Arthritis – Joint Inflammation

(Brian P. Haas, Physical Therapist, Director of Rehabilitation)

Arthritis is categorized as the inflammation of one or more joints, typically marked by a nagging pain. While arthritis is uncomfortable, there are a few steps you can take to make it more manageable.

A joint is the area where two bones meet. There are over 100 different types of arthritis which involves the breakdown of cartilage. Cartilage normally protects a joint, allowing it to move smoothly. Cartilage also absorbs shock when pressure is placed on the joint, such as when you walk, and more so when you run or jump. Without the normal amount of cartilage, the bones rub together, causing pain, swelling (inflammation), and stiffness.

Diagnosis is made by clinical examination from an appropriate health professional, and may be supported by other tests such as radiology and blood tests, depending on the type of suspected arthritis.

Osteoarthritis is the most common form of arthritis. It can affect both large small joints of the body, including the hands, feet, back, hip or knee. Osteoarthritis is acquired from daily wear and tear of the joint; however, osteoarthritis can also occur as a result of injury.

Osteoarthritis is most commonly a disease of the elderly. More than 30 percent of females have some degree of osteoarthritis by age 65.

Lifestyle changes are the preferred treatment for osteoarthritis and other types of joint inflammation. If you are overweight, weight loss can greatly reduce joint pain in the lower back, legs and feet.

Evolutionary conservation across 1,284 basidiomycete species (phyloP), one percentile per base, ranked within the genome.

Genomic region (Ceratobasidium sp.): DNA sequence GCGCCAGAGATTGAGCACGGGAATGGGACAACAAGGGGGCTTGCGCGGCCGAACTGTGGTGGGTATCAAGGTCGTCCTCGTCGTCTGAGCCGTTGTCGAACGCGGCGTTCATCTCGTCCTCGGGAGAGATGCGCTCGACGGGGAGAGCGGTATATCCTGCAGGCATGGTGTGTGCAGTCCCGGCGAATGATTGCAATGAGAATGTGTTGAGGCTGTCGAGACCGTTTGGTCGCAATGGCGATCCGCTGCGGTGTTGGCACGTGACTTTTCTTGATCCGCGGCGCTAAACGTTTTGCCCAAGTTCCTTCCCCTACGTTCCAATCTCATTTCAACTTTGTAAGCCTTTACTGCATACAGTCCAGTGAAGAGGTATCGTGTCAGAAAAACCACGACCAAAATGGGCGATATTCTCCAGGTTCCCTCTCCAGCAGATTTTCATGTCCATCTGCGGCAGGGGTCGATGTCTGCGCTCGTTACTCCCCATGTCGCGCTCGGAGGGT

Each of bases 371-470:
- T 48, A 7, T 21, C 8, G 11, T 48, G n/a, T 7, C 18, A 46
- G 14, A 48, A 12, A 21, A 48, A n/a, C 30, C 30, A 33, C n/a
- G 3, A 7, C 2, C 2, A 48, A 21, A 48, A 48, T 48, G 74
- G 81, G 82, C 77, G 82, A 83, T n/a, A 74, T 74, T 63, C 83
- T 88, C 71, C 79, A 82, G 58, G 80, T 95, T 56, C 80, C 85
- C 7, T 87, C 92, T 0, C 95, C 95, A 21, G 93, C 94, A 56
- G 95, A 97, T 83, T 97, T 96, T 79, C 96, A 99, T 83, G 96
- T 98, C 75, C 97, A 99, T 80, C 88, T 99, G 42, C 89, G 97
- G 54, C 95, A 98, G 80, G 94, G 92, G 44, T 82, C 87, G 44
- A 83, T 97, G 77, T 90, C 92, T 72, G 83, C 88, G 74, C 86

Exercise can help relieve stiffness, reduce pain and fatigue, and improve muscle and bone strength. Your health care team can help you design an exercise program that is best for you.

Exercise programs may include:

  • Low-impact aerobic activity
  • Range of motion exercises and stretches for flexibility
  • Strength training for muscle tone

The goal of treatment is to reduce pain, improve function, and prevent further joint damage.

Physical Therapy may be recommended which might include:

  • Heat or ice
  • Flexibility and gentle strengthening exercises
  • Splints or orthotics for rheumatoid arthritis
  • Water therapy and exercises
  • Massage

Medications may be prescribed along with lifestyle changes. All medications have risks, some more than others. It is important that you are closely monitored by a doctor when taking arthritis medications. Generally, over-the-counter medications are recommended  before prescriptions are used.

It is very important to take your medications as directed by your doctor.  Be certain your doctor knows all the medicines you are taking, including vitamins and supplements bought without a prescription.

A few arthritis-related disorders can be completely cured with proper treatment. Most forms of arthritis however are long-term (chronic) conditions. In some cases, surgery may be done if other treatments have not worked. This may include:

  • Meniscectomy to trim the torn portion of meniscus
  • Arthroplasty to rebuild or repair the joint surfaces
  • Joint replacement, such as a total knee replacement

Individuals with arthritis can benefit from both physical and occupational therapy. With arthritis, joints become stiff and the range of movement can be limited. Physical therapy has been shown to significantly improve range of motion, reduce pain, and delay the need for surgery. Exercise prescribed by a physical therapist focuses on improving muscle strength, endurance and flexibility. An Occupational Therapist can provide assistance with activities as well as equipment.

If you suspect you have arthritis, see a physician, physical therapist or occupational therapist who can recommend ways to manage your symptoms, increase mobility and reduce pain.

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